Great programs are clear and readable, they can be easily extended, they work great with other programs, and maintaining them is not a nightmare. The quality of the code is not a negotiable thing, using sloppy shortcuts because of a deadline or emotion is never acceptable.
One of the most important aspects of engineering software is to design anything from the ground up ready for extendibility. Modifying software is a fact of life. Users will demand more features and easier ways to use the software.
A piece of software is usually not very useful on its own. Useful software features start when multiple pieces of software communicate with each other, exchange their data, and collaborate on the task of presenting data and interfaces to users.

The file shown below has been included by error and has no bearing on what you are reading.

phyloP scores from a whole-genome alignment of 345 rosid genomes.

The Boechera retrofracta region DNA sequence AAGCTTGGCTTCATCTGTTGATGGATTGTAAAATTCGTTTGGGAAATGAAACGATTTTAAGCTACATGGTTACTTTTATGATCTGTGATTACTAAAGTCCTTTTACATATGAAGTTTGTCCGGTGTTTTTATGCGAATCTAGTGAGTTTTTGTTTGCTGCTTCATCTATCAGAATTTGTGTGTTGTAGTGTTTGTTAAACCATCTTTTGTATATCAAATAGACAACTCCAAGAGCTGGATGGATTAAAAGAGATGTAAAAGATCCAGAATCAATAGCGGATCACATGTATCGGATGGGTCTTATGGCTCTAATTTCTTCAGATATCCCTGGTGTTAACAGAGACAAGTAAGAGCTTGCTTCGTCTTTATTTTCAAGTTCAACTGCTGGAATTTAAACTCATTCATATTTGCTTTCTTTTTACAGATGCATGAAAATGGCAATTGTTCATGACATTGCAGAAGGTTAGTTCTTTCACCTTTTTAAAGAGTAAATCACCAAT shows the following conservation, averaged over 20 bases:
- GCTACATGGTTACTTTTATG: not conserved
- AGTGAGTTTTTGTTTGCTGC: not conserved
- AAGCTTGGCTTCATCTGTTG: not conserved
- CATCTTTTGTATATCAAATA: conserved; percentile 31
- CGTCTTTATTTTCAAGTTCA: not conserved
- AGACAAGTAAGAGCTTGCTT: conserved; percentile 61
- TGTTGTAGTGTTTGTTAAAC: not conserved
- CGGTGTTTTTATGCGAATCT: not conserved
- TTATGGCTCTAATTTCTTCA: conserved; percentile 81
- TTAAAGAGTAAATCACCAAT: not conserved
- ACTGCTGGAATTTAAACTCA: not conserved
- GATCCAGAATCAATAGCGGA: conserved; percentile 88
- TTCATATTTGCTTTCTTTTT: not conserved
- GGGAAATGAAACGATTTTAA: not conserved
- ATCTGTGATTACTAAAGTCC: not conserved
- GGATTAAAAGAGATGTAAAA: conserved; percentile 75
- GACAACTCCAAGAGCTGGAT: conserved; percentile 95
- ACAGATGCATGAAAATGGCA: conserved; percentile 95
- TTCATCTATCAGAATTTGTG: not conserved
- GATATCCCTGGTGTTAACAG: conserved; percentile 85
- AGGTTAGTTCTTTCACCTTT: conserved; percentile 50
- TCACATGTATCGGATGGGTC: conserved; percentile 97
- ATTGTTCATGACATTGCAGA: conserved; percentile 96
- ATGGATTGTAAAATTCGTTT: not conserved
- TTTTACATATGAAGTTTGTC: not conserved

Programs have to be designed with that in mind. What messages do they accept? What events are monitored? What messages are emitted? How do we authenticate and authorize communications?
Another important aspect of great programs is the clarity of the code, not how many tests there are or the number on the test coverage report. It is the simple question of is this code readable to someone else? Or better, would I, the writer of code today, understand this code a few weeks from now?
"There are only two hard things in Computer Science: cache invalidation and naming things."
- Phil Karlton
Code readability matters a lot more than you think. Unfortunately, there are no good metrics for code clarity. Memorizing good software patterns and practices might help but are often not enough. Good software engineers just develop an eye for code clarity with experience and intuition. The writing metaphor here is perfect: just knowing a big list of words will not help you write concise and clear content.